where α is the scaling factor for the overhead of RS [1], B is the signal bandwidth, M is the total number of groups, S i is the total number of UEs in i t h group, ( hd ) k g i is the precoded channel vector by using steering vector for k t h UE in g i t h group, w k g i is the g i t h group precoding vector for k t h UE to reduce inter-user interference in the group, and g i j is for the indication of the interference signals to the g i t h group after steering precoding (the same rows with g i t h group but different columns in H · D ).
The two interference terms in the denominator of Label (16) are the inter-user interference in a group ( ρ t ζ o k ( hd ) k g i · w o g i 2 ), and the residual interference from steering precoding ( ρ t ζ j i e ( hd ) k g i j · w e g j 2 ). With Labels (9)–(12), the scaling factor for the overhead of RS is α = 1 χ W C R B G R R 100 for the WCR, and α = 1 χ W O C R B G R R 100 for the WOCR, when the proposed BGRR scheme is applied.
Figure 8 shows the SE (bps/Hz) versus SNR (dB) with N t = 320 , K = 32 , χ D M R S = 10 , υ B G R R = 32 , 16 , 8 , and MF group precoding. We assume that one cell has a 180-degree angle.
We only show the case of WCR because the case of WOCR would show the similar characteristics, while it gives more improvement of performance with the proposed BGRR scheme. In the case without the BGRR scheme, the number of TX antennas is limited to 273 as shown in the previous section. It is obvious that the DUD gives better performance than the SUD. In the case of the SUD, the UE based grouping scheme (red solid line with ‘O’ marks) shows better performance than the angle based grouping scheme (blue solid ‘△’ marks). Note that the distribution of UEs is not even and MF cannot remove the interference completely in the angle based grouping scheme. Some of the groups could have a lot of UEs and the inter-user interference due to the MF precoding can result in performance loss.
Figure 9 shows the SE (bps/Hz) versus SNR (dB) performance, when the ZF group precoding is used with the same parameters in Figure 8.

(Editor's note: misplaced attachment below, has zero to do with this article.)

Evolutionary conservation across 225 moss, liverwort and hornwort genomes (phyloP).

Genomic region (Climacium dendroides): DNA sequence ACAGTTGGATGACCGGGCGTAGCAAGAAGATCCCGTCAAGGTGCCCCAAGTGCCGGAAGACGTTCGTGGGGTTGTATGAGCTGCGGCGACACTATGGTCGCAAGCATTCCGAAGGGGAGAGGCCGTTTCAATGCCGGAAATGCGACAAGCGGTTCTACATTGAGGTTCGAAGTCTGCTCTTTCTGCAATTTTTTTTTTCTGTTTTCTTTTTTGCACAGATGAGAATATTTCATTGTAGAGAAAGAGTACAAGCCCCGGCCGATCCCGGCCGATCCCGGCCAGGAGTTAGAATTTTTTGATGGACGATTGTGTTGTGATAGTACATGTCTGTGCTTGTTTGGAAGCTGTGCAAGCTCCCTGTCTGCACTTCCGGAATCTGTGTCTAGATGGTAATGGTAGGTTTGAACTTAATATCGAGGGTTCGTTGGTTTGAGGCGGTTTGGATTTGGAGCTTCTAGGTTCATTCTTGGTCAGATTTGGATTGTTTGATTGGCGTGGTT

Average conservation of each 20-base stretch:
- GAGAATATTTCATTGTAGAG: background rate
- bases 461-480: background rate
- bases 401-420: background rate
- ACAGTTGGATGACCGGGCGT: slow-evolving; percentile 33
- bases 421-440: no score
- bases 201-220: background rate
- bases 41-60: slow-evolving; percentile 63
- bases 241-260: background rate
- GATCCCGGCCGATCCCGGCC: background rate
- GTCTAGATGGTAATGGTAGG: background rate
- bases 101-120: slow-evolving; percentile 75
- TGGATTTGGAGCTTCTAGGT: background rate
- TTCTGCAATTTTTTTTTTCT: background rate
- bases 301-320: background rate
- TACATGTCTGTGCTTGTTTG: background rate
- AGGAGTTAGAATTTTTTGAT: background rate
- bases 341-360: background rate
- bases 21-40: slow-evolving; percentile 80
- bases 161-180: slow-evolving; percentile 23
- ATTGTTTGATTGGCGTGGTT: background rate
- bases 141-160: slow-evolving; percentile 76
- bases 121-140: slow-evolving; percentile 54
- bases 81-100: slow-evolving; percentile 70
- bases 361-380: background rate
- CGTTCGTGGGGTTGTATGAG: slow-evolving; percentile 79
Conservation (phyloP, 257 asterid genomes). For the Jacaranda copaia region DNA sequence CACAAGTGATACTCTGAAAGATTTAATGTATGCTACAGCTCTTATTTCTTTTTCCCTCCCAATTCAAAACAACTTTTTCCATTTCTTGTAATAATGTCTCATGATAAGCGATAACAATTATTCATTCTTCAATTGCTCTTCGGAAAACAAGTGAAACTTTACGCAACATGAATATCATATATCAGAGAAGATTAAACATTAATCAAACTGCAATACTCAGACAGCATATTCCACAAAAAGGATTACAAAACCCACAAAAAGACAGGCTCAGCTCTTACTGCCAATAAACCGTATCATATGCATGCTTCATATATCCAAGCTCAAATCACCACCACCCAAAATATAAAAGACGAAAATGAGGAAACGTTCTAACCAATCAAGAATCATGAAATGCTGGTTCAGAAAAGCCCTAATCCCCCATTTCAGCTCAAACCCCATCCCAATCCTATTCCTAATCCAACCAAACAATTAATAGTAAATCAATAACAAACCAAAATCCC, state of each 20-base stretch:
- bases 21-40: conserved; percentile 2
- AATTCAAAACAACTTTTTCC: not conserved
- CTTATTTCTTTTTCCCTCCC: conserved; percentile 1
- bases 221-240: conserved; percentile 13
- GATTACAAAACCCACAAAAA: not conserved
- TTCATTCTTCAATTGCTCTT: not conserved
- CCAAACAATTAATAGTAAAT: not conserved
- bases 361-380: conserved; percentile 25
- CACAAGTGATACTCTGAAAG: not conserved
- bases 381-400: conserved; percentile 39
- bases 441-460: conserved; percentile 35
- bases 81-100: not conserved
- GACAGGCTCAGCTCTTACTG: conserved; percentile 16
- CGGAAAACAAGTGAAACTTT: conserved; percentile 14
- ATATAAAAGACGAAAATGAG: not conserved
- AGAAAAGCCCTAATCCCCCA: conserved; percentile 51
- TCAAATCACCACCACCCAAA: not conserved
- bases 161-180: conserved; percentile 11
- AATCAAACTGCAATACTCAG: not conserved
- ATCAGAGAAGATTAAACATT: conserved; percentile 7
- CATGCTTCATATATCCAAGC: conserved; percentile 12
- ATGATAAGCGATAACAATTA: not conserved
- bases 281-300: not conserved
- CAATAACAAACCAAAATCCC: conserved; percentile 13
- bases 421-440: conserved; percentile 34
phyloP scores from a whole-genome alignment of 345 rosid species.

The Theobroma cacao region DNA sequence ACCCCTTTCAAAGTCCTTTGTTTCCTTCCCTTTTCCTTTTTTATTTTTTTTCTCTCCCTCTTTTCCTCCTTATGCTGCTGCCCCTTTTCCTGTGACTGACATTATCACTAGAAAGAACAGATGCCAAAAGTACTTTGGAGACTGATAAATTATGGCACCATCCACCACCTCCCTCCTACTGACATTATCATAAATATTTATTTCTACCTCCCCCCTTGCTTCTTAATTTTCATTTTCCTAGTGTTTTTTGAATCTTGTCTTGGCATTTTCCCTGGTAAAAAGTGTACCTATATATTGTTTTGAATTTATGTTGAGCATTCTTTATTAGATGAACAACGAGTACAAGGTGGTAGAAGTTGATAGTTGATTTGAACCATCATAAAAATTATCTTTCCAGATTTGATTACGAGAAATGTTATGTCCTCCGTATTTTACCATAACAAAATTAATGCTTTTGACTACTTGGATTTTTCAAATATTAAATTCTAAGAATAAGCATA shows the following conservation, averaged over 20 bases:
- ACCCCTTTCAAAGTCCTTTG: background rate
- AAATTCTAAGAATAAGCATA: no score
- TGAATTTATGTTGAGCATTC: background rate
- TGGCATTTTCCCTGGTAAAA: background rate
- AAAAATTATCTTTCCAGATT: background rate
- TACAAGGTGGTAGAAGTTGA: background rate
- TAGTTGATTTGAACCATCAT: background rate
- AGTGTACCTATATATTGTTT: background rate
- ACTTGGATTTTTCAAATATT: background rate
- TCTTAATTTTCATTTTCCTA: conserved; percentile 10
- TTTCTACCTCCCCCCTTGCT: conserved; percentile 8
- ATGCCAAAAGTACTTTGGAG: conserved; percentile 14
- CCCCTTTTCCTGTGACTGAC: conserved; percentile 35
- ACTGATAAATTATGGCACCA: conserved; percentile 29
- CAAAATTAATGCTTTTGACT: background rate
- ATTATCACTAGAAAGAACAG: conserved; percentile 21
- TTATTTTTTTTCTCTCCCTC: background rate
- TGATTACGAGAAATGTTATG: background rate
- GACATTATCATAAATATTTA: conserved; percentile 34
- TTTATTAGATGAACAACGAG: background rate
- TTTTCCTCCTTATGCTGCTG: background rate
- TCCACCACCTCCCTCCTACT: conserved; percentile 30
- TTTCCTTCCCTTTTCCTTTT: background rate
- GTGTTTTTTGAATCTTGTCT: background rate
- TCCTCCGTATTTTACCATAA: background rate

As shown in the figure, the performance is different in the case of SUD. In the high SNR region, especially, the performance of the angle based grouping scheme is superior to that of the UE based grouping scheme. This is due to the fact that ZF is near optimum in the high SNR region and can remove inter-user interference completely, even when more UEs are in the same group. In the case of UE based grouping scheme, all of the groups have the same UEs, which means that group angle can be very small, and it causes bad channel conditions. This means that, to get enhanced performance, we should choose between UE based grouping and angle based grouping schemes depending on the situations. Note that the performance trend is maintained as the number of TX antennas and/or UEs is increased.
Figure 10 and Figure 11 show the same case with Figure 8 and Figure 9 except that the number of TX antenna is increased from 320 to 640. The trend is the same as the previous case, but the performance difference between “with BGRR” and “without BGRR” becomes more than the previous case due to higher beamforming effect.
Figure 12 and Figure 13 show the same case as Figure 10 and Figure 11 except that the number of UEs is increased from 32 to 64. As shown in the figures, the trend is also similar with the previous cases.
Since the LS-MIMO is usually used for the DUD case, we can expect drastic performance gain by the proposed BGRR scheme. From Figure 12 and Figure 13, the expected improvement of performance is 444.7 % ( 85 378 (bps/Hz)) in the case of the MF group precoding scheme, and 340.5 % ( 111 378 (bps/Hz)) in the case of the ZF group precoding scheme.
As another analysis, we present the case of the channel estimation error of the sounding reference signals. We model the estimated channel as follows:
H ^ = ξ H + 1 ξ 2 E ,
where H ^ is the estimated channel matrix, ξ [ 0 , 1 ] is the error factor which reflects the degree of channel estimation error, and E C K × N t is the error matrix with the same statistical characteristic but independent of the channel. We can get the SE performance in the case of the channel estimation error of the sounding reference signal, if we make a precoding matrix using Label (17), and put the precoding matrix in Label (16).
Figure 14 shows the simulation results of SE when the channel estimation error factors are ξ = 1 , 0.98 , 0.95 , 0.90 , 0.85 . As observed, even when the case of the channel estimation error is very severe ( ξ = 0.85 ), the performance of the proposed scheme is much better than the conventional one. This means that the proposed scheme is still effective even when there is severe channel estimation error.